Memory Notifications

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Memory Notifications

Xibo for Android will issue memory alerts when the application has been asked by Android to release its resources more than 10 times. It is normal and routine for Android to make these requests of running applications, however repeated requests can be a cause for concern.

When over 10 notifications have been received which affect the foreground application (Xibo is designed to run in the foreground), then the below log message will be output:

(1) Memory Notifications. Current level=(2) at Total: (3)MB. Used: (4)MB. Device Total: (5)MB. Device Free: (6)MB.

  1. The number of occurrences (should always be 10)
  2. The current “trim level” 5 = low memory, 15 = critical memory
  3. The total amount of memory allocated to Xibo
  4. The amount Xibo is currently using
  5. The total on the device (only available on some devices)
  6. The percentage free (only available on some devices)


Versions of Xibo for Android before 1.7 R52 reported each occurrence of a memory trim request - this only served to provide repeat notification, which often proved to be unnecessary.


Memory alerts are often normal and nothing to worry about, however if repeated alerts occur in a consistent manner it may be an indication that another application installed on the device is consuming a lot of memory.

In these cases it is useful to look at the installed applications and remove unnecessary ones.

More information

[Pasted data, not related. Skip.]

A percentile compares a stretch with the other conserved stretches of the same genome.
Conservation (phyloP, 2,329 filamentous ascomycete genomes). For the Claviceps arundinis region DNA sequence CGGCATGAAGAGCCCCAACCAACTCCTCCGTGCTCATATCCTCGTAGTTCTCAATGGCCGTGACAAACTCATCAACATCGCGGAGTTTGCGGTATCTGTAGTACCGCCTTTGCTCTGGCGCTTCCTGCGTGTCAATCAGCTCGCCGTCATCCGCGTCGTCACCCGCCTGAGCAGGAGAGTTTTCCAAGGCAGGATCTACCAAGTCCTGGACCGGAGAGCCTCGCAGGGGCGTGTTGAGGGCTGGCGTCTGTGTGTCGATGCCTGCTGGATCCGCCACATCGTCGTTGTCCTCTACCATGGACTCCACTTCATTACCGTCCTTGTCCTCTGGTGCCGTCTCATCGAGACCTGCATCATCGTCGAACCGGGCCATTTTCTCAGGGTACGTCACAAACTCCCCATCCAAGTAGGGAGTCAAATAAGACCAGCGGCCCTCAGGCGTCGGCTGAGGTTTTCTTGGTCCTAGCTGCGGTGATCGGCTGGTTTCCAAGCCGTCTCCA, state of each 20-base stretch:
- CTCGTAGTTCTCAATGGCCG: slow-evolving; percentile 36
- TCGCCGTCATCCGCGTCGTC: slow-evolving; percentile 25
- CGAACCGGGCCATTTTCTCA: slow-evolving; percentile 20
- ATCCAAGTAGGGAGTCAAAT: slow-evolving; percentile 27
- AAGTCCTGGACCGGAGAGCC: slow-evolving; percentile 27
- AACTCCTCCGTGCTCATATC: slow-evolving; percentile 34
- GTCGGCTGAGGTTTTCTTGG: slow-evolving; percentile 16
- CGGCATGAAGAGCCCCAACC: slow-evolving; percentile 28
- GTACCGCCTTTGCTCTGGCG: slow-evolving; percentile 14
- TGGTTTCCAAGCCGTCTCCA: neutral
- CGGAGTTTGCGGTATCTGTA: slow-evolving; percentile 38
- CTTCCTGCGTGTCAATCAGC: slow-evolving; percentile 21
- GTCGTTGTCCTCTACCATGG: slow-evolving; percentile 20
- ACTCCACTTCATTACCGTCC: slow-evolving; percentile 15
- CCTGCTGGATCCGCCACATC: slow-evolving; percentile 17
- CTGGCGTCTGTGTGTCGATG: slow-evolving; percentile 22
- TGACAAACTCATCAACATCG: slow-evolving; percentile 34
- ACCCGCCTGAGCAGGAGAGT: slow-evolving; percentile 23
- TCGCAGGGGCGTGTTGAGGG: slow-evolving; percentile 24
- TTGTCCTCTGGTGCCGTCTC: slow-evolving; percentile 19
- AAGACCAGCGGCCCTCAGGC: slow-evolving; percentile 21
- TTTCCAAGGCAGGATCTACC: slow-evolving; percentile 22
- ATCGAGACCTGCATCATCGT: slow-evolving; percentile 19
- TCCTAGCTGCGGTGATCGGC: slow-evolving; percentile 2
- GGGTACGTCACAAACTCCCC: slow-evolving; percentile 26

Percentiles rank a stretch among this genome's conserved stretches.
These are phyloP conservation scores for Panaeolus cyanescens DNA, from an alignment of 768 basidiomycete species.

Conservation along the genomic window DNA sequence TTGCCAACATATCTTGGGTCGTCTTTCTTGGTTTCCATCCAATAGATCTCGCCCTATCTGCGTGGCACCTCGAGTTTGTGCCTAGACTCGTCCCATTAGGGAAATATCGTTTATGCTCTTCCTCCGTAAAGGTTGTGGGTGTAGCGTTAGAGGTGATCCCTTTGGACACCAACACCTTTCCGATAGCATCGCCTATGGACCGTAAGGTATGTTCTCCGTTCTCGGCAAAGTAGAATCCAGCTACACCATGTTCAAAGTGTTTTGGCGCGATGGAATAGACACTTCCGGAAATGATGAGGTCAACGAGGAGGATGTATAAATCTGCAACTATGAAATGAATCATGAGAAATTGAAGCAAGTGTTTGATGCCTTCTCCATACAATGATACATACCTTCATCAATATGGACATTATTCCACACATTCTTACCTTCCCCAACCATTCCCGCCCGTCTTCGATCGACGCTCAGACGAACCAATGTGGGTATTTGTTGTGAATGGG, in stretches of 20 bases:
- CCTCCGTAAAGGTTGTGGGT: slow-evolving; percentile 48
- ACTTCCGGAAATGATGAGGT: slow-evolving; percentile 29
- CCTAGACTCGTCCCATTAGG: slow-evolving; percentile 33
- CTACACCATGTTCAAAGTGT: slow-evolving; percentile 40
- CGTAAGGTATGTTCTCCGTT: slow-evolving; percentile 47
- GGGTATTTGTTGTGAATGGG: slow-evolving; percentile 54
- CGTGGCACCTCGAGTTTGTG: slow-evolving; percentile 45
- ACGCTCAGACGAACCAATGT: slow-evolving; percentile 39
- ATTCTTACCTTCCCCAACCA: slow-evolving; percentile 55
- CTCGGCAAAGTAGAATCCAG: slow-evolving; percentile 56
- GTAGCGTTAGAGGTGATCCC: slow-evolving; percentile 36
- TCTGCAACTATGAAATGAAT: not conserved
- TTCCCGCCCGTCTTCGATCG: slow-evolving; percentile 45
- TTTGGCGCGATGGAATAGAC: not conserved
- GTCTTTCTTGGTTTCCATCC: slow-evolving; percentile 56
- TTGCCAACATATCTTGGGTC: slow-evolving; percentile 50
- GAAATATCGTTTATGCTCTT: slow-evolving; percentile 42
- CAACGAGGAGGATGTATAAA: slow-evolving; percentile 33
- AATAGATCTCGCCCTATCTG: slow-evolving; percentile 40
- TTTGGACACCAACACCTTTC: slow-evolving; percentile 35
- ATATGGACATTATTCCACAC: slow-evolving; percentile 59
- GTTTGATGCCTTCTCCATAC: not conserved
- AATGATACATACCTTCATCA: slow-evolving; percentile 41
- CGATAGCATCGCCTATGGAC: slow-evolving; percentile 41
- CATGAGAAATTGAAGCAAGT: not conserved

Most of us are used to memory on our desktop/laptop PC’s, where we have 8GB of RAM and an application can consume all of the available memory on the PC without the operating system intervening. Android is fundamentally different as the operating system assigns each application an allocation of memory for it to use. This allocation is far less than the total available on the device and is actively managed by Android. If the application uses more than its allocation, it will be terminated by Android.

Android will also ask applications to “trim” their memory usage at certain points in their life cycle - it may do this because there is general memory pressure in the system and it would like to keep everything running. Android likes to keep everything running so that applications resume faster.

Xibo is designed to run in the foreground - always, which gives it a priority over other applications loaded into memory and should mean that it is last on the list for any memory management activity. However we are interested in tracking this activity so we can better understand how this has been implemented on different devices - hence logging the above message.